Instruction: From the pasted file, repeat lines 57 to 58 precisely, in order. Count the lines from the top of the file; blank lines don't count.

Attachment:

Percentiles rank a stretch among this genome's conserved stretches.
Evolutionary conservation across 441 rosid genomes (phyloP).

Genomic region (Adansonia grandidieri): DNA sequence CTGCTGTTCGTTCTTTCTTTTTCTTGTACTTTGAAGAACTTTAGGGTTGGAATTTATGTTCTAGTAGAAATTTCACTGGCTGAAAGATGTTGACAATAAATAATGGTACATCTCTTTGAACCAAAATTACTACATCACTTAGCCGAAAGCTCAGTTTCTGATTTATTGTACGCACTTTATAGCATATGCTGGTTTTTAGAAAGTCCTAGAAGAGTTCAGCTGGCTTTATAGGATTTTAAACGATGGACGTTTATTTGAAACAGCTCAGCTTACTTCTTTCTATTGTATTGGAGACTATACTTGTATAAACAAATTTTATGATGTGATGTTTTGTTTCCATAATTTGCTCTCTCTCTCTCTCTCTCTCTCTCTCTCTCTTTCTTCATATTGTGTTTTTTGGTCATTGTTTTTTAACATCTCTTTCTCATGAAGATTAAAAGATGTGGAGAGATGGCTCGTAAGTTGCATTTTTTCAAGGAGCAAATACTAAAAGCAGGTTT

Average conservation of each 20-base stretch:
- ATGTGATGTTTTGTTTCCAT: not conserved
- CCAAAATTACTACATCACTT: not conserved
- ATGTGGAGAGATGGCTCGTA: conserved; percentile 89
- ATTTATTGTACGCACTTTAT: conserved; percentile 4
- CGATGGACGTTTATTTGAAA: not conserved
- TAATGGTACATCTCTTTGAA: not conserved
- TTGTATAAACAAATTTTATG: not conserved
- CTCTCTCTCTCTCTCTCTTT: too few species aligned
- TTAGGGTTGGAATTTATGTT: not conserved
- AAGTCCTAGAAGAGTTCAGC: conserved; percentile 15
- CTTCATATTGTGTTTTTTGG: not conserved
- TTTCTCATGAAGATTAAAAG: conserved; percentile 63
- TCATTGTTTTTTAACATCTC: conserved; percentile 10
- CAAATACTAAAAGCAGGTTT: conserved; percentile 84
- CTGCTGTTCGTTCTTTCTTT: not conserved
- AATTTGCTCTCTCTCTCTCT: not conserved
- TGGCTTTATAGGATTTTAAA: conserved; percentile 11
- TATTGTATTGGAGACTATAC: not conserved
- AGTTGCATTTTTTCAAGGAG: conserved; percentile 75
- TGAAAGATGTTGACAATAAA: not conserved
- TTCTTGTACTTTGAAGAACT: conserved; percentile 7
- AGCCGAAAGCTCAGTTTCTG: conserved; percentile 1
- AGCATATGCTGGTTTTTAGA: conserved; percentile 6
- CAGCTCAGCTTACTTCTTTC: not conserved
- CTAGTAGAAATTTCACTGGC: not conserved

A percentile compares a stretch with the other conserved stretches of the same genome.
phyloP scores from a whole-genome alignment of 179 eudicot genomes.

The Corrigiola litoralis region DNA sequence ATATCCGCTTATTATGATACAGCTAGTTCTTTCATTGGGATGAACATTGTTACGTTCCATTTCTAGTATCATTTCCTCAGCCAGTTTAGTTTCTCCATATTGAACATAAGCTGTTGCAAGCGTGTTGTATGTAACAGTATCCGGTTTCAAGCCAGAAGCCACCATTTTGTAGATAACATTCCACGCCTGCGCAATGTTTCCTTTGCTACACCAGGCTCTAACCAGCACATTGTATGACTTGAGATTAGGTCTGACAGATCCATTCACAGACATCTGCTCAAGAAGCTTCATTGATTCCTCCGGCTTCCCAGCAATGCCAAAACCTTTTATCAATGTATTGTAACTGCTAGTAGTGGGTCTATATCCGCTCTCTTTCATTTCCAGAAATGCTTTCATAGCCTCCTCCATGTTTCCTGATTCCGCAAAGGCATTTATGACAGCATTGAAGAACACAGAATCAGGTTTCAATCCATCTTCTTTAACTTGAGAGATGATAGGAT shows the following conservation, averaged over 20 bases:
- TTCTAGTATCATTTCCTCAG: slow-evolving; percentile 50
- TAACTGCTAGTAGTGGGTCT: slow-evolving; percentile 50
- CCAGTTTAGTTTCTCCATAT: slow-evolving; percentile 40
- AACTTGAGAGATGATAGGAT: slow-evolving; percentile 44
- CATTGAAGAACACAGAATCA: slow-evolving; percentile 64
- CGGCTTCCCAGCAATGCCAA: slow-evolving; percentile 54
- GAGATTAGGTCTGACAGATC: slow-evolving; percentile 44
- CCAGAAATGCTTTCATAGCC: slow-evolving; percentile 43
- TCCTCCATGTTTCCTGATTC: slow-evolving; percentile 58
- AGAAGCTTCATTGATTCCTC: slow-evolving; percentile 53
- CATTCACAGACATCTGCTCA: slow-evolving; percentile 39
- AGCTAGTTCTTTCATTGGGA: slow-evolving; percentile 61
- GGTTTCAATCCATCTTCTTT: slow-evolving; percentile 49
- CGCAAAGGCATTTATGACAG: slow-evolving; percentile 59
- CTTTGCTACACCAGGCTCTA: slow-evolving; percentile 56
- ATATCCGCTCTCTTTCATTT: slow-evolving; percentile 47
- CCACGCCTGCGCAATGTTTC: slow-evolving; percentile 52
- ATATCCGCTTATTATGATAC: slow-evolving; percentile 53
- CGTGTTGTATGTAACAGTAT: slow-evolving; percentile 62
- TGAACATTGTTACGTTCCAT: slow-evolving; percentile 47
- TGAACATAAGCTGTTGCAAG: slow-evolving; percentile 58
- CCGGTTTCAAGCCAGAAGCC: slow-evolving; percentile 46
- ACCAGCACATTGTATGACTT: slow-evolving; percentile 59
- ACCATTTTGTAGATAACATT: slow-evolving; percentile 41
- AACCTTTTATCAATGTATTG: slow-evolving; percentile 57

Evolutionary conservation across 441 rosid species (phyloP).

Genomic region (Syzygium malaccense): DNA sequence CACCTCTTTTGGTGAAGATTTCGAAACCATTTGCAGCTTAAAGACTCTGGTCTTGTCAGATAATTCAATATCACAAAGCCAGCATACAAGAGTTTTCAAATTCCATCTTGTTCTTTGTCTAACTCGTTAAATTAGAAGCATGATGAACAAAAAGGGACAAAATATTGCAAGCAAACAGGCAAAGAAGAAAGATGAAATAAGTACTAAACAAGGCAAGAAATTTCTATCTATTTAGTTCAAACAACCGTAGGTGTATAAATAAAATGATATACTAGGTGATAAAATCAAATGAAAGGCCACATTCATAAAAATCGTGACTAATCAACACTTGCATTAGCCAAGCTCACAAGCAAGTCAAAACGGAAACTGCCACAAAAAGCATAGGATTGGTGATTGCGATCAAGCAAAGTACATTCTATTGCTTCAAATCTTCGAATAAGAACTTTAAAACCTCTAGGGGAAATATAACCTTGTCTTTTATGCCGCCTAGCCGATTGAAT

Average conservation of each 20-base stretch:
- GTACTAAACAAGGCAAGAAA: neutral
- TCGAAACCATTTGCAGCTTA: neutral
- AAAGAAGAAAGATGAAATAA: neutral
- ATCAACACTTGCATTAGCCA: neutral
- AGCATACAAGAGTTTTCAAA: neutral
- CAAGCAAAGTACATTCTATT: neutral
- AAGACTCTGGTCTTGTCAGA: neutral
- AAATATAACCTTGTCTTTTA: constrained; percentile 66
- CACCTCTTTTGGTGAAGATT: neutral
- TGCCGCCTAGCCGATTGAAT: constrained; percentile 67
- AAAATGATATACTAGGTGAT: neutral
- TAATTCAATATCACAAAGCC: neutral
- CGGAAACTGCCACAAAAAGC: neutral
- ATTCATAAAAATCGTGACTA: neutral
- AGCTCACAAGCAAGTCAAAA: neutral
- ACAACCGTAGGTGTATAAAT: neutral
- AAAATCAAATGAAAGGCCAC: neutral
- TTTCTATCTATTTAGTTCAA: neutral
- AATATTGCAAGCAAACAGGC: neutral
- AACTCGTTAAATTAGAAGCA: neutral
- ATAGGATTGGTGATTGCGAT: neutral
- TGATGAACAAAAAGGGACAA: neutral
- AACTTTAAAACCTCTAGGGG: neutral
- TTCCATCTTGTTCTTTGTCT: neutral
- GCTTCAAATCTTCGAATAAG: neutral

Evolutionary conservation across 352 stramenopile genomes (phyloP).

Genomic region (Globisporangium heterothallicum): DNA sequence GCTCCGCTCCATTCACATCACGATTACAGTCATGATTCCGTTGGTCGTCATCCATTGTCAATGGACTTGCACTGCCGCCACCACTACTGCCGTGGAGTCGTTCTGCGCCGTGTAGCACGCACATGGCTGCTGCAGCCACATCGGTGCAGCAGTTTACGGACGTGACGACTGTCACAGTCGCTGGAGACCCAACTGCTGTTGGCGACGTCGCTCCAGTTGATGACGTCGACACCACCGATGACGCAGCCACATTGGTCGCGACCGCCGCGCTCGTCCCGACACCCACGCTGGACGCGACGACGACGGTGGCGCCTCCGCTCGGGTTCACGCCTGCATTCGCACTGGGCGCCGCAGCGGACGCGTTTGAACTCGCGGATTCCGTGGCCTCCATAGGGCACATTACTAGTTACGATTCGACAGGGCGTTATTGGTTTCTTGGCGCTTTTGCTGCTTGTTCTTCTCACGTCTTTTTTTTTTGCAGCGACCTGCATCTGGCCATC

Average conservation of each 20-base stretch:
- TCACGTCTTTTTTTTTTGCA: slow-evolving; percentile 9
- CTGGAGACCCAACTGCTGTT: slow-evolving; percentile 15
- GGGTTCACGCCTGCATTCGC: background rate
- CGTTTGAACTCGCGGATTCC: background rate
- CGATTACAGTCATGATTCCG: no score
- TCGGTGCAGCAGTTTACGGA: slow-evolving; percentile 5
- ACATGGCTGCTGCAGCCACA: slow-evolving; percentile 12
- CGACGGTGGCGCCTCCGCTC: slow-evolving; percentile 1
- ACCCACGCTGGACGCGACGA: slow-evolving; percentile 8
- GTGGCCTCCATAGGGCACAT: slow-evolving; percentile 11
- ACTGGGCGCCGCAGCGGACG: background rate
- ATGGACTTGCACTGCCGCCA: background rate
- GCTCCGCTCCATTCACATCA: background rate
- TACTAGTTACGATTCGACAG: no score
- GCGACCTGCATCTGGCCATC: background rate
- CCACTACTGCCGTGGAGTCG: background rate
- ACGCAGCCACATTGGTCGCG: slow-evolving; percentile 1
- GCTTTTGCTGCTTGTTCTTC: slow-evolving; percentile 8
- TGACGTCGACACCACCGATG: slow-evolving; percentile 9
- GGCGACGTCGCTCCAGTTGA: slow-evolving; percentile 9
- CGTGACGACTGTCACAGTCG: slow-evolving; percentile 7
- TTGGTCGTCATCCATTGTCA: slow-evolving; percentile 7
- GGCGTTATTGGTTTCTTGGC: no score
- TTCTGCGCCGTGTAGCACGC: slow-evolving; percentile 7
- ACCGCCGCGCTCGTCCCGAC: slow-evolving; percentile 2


- AACCTTTTATCAATGTATTG: slow-evolving; percentile 57

Evolutionary conservation across 441 rosid species (phyloP).